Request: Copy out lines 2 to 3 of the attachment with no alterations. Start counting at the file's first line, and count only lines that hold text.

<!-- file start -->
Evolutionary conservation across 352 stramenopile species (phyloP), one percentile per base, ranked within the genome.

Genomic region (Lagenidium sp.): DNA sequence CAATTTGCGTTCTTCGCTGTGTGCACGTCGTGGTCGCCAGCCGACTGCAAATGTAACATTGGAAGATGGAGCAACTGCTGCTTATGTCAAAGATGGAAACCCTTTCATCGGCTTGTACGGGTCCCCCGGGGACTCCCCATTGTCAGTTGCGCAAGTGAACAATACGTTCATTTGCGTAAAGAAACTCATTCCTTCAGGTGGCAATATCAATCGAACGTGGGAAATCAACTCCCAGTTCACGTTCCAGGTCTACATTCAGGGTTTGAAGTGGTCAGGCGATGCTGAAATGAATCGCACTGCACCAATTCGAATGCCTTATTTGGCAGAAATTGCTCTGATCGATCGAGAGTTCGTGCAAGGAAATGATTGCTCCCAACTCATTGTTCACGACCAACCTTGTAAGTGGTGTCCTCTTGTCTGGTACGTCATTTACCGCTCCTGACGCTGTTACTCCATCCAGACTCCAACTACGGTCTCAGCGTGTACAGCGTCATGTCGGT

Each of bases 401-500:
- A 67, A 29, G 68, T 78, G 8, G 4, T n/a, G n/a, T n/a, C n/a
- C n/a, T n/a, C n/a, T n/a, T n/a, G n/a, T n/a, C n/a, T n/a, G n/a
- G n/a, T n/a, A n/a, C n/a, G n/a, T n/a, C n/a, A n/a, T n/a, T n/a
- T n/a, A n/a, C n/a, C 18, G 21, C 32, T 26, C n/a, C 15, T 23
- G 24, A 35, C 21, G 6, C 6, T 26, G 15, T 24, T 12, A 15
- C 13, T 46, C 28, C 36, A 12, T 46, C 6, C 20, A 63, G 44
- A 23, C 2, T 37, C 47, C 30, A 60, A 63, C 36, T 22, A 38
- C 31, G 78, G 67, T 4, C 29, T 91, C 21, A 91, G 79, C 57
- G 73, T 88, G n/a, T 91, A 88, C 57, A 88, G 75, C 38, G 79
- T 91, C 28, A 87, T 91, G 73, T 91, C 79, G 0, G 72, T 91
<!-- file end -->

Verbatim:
Genomic region (Lagenidium sp.): DNA sequence CAATTTGCGTTCTTCGCTGTGTGCACGTCGTGGTCGCCAGCCGACTGCAAATGTAACATTGGAAGATGGAGCAACTGCTGCTTATGTCAAAGATGGAAACCCTTTCATCGGCTTGTACGGGTCCCCCGGGGACTCCCCATTGTCAGTTGCGCAAGTGAACAATACGTTCATTTGCGTAAAGAAACTCATTCCTTCAGGTGGCAATATCAATCGAACGTGGGAAATCAACTCCCAGTTCACGTTCCAGGTCTACATTCAGGGTTTGAAGTGGTCAGGCGATGCTGAAATGAATCGCACTGCACCAATTCGAATGCCTTATTTGGCAGAAATTGCTCTGATCGATCGAGAGTTCGTGCAAGGAAATGATTGCTCCCAACTCATTGTTCACGACCAACCTTGTAAGTGGTGTCCTCTTGTCTGGTACGTCATTTACCGCTCCTGACGCTGTTACTCCATCCAGACTCCAACTACGGTCTCAGCGTGTACAGCGTCATGTCGGT

Each of bases 401-500: